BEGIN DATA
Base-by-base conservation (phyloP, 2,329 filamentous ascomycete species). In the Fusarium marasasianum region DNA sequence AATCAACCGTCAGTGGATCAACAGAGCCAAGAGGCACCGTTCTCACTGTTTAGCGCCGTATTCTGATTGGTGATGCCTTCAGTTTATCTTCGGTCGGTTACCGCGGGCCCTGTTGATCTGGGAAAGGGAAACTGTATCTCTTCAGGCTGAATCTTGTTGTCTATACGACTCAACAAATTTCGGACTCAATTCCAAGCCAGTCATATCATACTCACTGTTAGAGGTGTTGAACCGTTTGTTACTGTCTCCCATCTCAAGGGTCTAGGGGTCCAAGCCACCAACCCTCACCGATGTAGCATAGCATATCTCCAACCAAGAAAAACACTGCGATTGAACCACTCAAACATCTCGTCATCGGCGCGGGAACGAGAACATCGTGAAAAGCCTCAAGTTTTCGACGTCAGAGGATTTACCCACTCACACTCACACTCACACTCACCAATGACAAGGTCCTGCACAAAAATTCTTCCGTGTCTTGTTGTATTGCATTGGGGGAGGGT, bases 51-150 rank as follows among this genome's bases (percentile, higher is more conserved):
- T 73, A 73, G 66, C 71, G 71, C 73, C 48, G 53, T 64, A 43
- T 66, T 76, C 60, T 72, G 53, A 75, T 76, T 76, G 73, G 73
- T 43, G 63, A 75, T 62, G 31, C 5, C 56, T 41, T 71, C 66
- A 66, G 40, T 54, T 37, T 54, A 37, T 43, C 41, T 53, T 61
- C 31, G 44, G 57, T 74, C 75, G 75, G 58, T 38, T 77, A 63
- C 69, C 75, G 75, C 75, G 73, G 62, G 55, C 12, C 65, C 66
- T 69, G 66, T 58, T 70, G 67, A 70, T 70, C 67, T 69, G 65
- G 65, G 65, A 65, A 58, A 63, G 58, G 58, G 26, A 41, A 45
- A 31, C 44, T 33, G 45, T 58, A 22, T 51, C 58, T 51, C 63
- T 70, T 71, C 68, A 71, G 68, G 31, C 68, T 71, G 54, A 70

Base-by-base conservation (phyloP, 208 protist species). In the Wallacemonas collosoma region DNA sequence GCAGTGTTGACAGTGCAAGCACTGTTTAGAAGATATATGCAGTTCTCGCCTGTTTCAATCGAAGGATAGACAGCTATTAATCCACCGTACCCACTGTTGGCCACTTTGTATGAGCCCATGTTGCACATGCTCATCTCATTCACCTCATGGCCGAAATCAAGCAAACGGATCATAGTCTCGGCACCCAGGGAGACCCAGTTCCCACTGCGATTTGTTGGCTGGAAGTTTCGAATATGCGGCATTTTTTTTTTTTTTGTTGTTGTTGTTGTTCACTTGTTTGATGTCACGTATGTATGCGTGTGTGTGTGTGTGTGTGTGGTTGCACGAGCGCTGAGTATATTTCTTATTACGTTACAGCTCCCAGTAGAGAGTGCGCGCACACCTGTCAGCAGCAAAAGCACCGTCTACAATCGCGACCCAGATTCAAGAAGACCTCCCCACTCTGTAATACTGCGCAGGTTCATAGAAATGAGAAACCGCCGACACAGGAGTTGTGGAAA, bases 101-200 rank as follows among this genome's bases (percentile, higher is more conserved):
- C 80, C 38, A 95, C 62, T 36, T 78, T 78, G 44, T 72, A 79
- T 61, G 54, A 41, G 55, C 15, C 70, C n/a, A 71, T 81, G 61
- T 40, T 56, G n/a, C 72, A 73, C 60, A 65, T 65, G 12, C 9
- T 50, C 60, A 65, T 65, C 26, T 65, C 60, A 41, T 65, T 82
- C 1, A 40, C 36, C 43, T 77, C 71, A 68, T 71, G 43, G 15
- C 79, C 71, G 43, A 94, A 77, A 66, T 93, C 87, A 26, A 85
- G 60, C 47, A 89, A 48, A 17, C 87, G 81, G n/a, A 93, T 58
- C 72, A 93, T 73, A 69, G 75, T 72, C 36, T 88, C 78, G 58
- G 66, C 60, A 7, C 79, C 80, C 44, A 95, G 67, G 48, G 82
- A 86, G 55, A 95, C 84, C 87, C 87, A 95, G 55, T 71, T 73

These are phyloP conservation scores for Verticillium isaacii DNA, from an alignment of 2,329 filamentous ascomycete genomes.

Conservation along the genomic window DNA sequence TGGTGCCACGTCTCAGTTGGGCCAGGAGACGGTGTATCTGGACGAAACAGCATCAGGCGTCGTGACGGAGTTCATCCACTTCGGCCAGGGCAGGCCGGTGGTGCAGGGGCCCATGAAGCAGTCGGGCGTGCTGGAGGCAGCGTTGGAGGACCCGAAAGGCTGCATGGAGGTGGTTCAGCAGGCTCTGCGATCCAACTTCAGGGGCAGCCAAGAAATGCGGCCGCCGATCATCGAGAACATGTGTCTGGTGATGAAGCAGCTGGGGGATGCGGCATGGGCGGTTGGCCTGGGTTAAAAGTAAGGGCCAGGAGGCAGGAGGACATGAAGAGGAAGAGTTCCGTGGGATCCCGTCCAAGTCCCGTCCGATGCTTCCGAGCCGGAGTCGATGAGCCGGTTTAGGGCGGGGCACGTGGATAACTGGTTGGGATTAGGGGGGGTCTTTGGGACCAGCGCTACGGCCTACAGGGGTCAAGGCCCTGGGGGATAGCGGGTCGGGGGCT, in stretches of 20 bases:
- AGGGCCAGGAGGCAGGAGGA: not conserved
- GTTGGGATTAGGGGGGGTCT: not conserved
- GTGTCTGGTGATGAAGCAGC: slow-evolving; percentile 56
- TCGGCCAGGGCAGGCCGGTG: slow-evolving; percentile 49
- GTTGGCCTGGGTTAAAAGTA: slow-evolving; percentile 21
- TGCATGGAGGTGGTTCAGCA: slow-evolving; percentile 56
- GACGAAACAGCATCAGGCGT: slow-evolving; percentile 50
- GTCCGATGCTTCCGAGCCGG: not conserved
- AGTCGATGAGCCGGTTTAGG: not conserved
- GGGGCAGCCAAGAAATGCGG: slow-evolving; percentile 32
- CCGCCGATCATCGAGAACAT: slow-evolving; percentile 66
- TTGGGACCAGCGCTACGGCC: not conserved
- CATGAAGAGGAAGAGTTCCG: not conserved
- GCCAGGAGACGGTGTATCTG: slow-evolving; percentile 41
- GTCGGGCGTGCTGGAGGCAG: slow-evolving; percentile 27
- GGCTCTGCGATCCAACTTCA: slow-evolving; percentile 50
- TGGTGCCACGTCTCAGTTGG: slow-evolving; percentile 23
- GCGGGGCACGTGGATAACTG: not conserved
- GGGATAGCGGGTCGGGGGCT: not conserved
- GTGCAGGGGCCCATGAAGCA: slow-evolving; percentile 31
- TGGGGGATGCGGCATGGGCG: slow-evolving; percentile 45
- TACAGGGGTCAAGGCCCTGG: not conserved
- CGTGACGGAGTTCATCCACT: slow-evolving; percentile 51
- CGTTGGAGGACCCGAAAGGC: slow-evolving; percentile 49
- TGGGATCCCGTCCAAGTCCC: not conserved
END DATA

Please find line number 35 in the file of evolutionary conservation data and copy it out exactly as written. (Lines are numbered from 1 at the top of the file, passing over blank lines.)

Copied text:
- CCGCCGATCATCGAGAACAT: slow-evolving; percentile 66